Enter in your Link clientId and clientSecret found at the bottom of the code editor or API endpoint screen in Link.

Note – because we are using node, we pass in the fetch object into link to help manage our http requests.

Now our project object is correctly initialized and connected with Link to make GET and POST requests with simply project.get(..) and project.post(..) respectively!

Remember: All calls to the API endpoints are async!

addProduct()

async function addProduct(product, addQuantity, url, description, price, company, id) {
    //TODO
}

Let us take a look at the POST /addProduct API endpoint in Link:

Link API POST addProduct

This tells us all the request parameters we need to send in the POST request and their data type.

Our code might look something like this:

async function addProduct(product, addQuantity, url, description, price, company, id) {
  const reqBody = {
    "product": product,
    "addQuantity": addQuantity,
    "url": url,
    "description": description,
    "price": price,
    "company": company,
    "id": id
  }
    
  await project.post('/addProduct', reqBody);
}

If you are not familiar with JavaScript’s async/await syntax, please take a look at https://developer.mozilla.org/en-US/docs/Web/JavaScript/Reference/Statements/async_function

addProductQuantity()

async function addProductQuantity(product, quantity) {
    //TODO
}

Recall that our smart contract code for adding quantity is:

function addProductQuantity(string memory product, uint addQuantity) public {
  require(productList[product].isSet);
  productList[product].quantity += addQuantity;
}

And the Link API endpoint is:

Link API POST add product quantity

This should be pretty straightforward but there is one subtlety that we must factor in! The Link API documentation tells us that no response is provide. While this is true for the smart contract function not returning anything, we will still get a response at the http layer. This is important because if the require(productList[product].isSet) requirement fails, we will only see a error sent at the http level!

So our code might look something like this:

async function addProductQuantity(product, quantity) {
  const reqBody = {
    "product": product,
    "addQuantity": quantity
  }
  
  const response = await project.post('/addProductQuantity', reqBody);
  console.log('POST /addProductQuantity called with request data ', reqBody);
  if (response.errors) {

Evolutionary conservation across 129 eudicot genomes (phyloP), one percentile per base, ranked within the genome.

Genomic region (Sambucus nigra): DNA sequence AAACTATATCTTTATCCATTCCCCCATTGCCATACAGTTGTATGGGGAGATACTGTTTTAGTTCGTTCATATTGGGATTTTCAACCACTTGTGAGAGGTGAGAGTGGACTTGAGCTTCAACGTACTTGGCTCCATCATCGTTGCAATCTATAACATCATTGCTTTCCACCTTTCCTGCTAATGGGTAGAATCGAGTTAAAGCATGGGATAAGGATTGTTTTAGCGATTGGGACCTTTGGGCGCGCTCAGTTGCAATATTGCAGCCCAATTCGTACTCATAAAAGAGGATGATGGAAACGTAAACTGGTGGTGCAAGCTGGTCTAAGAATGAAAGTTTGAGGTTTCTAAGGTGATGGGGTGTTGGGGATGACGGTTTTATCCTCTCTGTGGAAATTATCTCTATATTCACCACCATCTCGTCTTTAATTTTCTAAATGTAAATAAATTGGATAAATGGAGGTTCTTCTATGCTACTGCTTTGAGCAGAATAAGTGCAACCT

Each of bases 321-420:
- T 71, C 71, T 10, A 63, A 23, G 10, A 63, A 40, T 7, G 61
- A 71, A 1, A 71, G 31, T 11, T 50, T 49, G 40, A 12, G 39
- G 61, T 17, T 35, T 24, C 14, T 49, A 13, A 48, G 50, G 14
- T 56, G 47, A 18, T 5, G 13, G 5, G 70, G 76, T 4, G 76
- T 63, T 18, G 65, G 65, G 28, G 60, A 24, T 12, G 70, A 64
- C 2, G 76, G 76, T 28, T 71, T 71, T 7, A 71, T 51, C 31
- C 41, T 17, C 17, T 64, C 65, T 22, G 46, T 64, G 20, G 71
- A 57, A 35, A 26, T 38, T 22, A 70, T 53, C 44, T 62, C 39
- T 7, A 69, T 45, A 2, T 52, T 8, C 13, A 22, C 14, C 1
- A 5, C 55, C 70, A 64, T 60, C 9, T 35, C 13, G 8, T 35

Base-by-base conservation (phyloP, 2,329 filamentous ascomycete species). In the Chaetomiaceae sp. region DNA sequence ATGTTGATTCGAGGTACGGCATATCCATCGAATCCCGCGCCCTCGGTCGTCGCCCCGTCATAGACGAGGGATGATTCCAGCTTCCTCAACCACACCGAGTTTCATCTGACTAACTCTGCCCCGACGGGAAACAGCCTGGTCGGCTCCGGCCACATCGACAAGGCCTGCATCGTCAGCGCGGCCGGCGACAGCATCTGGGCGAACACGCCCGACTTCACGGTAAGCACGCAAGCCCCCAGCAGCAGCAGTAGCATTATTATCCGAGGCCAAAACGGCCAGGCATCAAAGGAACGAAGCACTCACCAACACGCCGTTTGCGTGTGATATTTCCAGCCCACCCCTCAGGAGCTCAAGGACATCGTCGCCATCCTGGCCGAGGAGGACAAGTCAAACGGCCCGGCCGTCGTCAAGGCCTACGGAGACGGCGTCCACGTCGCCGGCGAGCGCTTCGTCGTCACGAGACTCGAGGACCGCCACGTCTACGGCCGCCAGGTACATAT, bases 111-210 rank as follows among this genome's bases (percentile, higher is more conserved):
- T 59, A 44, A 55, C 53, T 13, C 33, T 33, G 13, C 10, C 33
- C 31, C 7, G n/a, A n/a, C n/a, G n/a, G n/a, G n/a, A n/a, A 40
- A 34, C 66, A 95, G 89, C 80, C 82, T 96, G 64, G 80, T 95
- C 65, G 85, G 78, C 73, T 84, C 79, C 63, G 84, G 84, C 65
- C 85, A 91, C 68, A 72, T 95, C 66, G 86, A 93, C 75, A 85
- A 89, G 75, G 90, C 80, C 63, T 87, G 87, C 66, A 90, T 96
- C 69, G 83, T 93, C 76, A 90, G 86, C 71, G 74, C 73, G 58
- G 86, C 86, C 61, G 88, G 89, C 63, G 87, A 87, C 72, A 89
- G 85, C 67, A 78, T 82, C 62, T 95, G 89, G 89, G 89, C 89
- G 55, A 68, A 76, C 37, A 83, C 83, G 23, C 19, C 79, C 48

console.log('Error with adding quantity of ', quantity, '. Check that product exists!');
  }
}

Now if the http response object contains an error, at the function level, it would be because the require(...) statement failed which helps provide context for the error handling.

purchaseProduct()

async function purchaseProduct(product) {
    //TODO 
}

Similar to #addProductQuantity()above, the smart contract code contains a require(..) statement:

function purchaseProduct(string memory product, address purchaser) public {
  require(productList[product].purchasers.length < productList[product].quantity); 
  productList[product].purchasers.push(purchaser);
}

For the purpose of this demo script, we will fix the purchasers wallet address to 0xaFf485B0dd5D2c2851FDf374D488379F75403663 (it can be any Ethereum wallet address).

So our code might look something like this:

async function purchaseProduct(product) {
  const reqBody = {
    "product": product,
    "purchaser": "0xaFf485B0dd5D2c2851FDf374D488379F75403663"
  }
  
  const response = await project.post('/purchaseProduct', reqBody);
  console.log('POST /purchaseProduct called with request data ', reqBody);
  if (response.errors) {
    console.log('Error with purchasing product. Check that product and sufficient quantity exists');
  }
}

Go ahead and complete the #getProductDetails function, which will call the GET /productList endpoint.

Go ahead and complete the #getProducts() function, which will call the GET /events/Product. Note – since these are events, a list object is returned.

See the complete code in Tutorial_3/demo/purchasing-demo-script.js

Running the script

At the bottom, of the script file, we create a test product and then below that, we make our function calls.

Uncomment the function you want to call, and then simply run: node <filename> from your Terminal/Command Prompt.

For example, if you:

  • Execute the #addProduct(..) function
  • Uncomment the previous function and execute the #getProducts() function

you will see an output like:

Terminal Output Link JavaScript SDK

Congrats! You have succesfully interacted with your Purchasing smart contract using web APIs through Link!